The Pitfall of Betrayal
Genesis 37:1–5, 19–24, 26–27
God is at work, even when it’s not obvious.
The longer I live, the more I understand that everyone will face times or situations of hurt. It may come from the loss of a friend or the loss of a job.
However, the deepest hurts come when we face betrayal, perhaps at the hands of someone we trusted, and now they have betrayed that trust. Harder still is when that betrayal comes from within our own family. Someone has said that when we are hurt or betrayed, we either “get better or bitter.”
In today’s lesson we are eyewitnesses to the betrayal of Joseph by his brothers. God had big plans for Joseph; He had revealed a wonderful future through various dreams. But before those dreams could become reality, God needed Joseph to grow up.
Sometimes pitfalls come through no fault of our own. (1–5)
Joseph was a precocious child, the youngest of Jacob’s sons, born to him in his old age and one of the sons of his favored wife, Rachel. As a demonstration of his deep affection for Joseph, Jacob gave him a fancy coat of many colors. It must have been striking. As the youngest brother, Joseph enjoyed his special, favored position, and was happy to share the God-given dreams of his family’s subservience to him.
Animosity and jealousy can cause others to betray us. (19–24)
In Joseph’s naivete, perhaps he believed his parents and siblings would affirm and celebrate his vision. Instead, upon hearing of the dreams in which he was exalted and they were diminished, his brothers became jealous of Joseph’s favored place and teenage arrogance.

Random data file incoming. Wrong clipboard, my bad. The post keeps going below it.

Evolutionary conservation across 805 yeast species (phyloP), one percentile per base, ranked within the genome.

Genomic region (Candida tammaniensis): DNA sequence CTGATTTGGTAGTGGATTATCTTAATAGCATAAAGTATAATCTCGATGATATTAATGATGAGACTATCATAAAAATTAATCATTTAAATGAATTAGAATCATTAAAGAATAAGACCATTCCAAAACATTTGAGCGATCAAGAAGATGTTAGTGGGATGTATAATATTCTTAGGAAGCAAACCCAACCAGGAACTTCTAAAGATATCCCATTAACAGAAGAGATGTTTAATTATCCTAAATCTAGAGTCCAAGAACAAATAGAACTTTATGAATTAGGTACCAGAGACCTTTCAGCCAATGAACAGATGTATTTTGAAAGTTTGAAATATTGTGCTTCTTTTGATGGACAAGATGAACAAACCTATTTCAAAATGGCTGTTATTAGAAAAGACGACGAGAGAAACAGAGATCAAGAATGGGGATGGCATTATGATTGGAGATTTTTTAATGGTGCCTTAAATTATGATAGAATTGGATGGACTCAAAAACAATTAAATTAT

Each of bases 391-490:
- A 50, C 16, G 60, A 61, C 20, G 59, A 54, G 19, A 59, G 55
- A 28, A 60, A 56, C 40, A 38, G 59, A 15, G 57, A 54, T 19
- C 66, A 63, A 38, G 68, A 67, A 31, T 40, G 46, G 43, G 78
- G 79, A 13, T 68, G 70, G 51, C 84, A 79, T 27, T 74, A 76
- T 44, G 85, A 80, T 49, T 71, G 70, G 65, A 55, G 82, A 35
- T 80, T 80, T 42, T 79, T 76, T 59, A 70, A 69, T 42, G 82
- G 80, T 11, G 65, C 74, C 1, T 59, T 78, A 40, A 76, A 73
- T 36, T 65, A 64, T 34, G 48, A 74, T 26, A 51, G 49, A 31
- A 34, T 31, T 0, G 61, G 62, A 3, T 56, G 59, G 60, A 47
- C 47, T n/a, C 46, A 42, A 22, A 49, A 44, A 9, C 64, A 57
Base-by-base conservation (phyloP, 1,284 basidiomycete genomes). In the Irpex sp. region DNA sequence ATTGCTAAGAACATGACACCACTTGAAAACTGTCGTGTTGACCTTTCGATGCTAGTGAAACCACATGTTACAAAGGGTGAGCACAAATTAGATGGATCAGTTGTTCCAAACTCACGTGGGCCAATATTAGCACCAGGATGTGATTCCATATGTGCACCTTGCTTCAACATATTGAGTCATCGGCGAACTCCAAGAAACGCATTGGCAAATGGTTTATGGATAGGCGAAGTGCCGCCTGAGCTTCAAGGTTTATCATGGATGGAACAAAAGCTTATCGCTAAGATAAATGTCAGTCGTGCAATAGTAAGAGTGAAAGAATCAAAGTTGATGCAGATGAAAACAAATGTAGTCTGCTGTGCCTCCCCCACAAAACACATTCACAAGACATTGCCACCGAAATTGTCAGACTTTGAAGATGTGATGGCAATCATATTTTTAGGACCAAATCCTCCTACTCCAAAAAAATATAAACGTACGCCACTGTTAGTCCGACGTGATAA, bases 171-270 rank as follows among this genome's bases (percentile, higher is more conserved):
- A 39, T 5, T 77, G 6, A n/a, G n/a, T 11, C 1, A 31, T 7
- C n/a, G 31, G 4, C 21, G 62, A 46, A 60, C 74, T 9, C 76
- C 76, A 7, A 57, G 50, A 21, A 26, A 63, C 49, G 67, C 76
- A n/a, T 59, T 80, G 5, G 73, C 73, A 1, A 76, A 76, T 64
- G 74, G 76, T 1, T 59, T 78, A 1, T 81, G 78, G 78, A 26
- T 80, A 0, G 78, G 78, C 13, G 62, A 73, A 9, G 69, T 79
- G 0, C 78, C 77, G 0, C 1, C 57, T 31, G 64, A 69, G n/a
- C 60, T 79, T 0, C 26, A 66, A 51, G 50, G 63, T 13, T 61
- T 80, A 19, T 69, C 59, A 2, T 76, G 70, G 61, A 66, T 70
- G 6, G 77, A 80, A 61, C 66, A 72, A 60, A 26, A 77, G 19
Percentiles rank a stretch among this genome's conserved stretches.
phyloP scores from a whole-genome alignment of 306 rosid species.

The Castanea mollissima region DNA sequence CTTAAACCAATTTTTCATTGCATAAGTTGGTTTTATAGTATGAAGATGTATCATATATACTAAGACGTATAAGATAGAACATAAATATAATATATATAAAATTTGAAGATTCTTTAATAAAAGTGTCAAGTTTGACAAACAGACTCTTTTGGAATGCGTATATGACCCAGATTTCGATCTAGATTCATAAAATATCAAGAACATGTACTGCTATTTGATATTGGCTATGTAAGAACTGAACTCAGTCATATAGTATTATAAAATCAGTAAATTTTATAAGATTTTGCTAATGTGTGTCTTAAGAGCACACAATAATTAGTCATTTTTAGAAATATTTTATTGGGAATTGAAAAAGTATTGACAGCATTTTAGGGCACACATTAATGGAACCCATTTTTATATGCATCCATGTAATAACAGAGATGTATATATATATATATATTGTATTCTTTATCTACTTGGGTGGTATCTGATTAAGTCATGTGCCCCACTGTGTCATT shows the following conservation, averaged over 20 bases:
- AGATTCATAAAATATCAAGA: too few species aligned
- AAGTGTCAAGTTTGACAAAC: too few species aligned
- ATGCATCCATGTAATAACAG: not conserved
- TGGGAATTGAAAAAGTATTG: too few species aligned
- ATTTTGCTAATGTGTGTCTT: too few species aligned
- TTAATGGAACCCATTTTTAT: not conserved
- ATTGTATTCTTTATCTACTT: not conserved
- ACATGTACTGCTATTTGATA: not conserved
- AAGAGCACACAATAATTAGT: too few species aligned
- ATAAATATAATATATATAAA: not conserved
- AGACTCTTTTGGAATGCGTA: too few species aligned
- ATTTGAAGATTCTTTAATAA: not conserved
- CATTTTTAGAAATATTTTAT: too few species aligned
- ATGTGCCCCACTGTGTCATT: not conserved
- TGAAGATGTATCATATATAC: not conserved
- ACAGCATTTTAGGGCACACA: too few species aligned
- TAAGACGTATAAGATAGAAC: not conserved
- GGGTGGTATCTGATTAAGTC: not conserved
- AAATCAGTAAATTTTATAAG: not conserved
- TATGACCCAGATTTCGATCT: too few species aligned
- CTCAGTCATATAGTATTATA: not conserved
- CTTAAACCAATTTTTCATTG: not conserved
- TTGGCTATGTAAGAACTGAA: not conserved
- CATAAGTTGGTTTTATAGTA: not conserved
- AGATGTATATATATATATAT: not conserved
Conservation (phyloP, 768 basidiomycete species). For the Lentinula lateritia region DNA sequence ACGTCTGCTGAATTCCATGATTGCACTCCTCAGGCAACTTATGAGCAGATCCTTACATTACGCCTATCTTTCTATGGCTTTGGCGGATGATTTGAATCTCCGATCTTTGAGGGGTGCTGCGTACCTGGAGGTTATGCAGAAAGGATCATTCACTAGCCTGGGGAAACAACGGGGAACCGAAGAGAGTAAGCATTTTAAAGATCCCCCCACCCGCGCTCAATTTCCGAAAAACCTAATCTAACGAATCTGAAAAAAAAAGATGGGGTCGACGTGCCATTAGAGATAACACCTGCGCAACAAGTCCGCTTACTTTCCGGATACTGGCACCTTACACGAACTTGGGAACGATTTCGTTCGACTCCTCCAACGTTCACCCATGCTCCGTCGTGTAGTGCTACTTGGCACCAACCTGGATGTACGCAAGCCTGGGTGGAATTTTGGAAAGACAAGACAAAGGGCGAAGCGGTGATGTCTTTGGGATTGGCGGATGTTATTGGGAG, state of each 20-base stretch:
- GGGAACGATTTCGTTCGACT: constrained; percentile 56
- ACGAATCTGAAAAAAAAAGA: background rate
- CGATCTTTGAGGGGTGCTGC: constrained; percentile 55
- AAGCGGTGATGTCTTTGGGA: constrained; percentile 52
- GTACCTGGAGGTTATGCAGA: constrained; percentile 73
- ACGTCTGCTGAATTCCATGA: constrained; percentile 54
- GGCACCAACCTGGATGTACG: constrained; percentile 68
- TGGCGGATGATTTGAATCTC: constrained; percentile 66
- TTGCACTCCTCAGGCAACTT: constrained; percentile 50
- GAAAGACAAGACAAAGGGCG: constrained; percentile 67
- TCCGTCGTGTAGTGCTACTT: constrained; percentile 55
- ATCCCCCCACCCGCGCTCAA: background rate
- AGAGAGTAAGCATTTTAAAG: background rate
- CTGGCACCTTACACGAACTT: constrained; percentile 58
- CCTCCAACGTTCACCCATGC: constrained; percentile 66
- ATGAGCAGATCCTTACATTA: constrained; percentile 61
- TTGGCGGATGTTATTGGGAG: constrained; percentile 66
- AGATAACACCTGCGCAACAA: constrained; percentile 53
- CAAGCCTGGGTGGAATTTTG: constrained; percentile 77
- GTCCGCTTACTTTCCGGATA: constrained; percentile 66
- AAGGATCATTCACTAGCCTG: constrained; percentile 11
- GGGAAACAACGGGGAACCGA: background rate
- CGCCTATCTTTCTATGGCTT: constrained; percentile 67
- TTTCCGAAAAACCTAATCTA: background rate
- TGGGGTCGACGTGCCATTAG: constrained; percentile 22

Jealousy finds its root in covetousness. Author Margaret Atwood writes, “You can only be jealous of someone who has something you think you ought to have yourself.” Jealousy caused Cain to murder his brother, Abel. It caused Haman to plot against Mordecai. It drove King Saul to seek David’s life. Proverbs 14:30 (ESV) says, “For jealousy makes a man furious, and he will not spare when he takes revenge.”
The brothers’ jealousy turned to anger and hatred that ultimately led them to plot Joseph’s demise.
God is at work on our behalf even when others abandon us. (26–27)
Romans 8:28 reminds us that He is “working all things together for those who love God and are called according to His purpose.” Jesus said, “My Father is always working” (John 5:17). In Joseph’s case, God used his brother Reuben to save his life. Rather than see Joseph killed, Reuben convinced his brothers to throw Joseph into an empty cistern, a pit in the desert. However, God had a much greater plan for Joseph than merely survival. God also led his brother Judah to deliver him from the pit in the desert, and Joseph was sold to Midianite traders and taken to Egypt.
Someone has said, “When you’ve lost everything, and Jesus is all you have, you find out that Jesus is really all you need.” Isaiah 54:17 says, “No weapon formed against you shall prosper.”
Have you experienced betrayal? The most important lesson to learn from Joseph’s example is people will fail us. They will betray us, but God is at work. God will use the trials that come with betrayal to wean us from depending on anyone other than Him.
By Don Fugate
Fugate is senior pastor at Foxworthy Baptist Church in San Jose, California.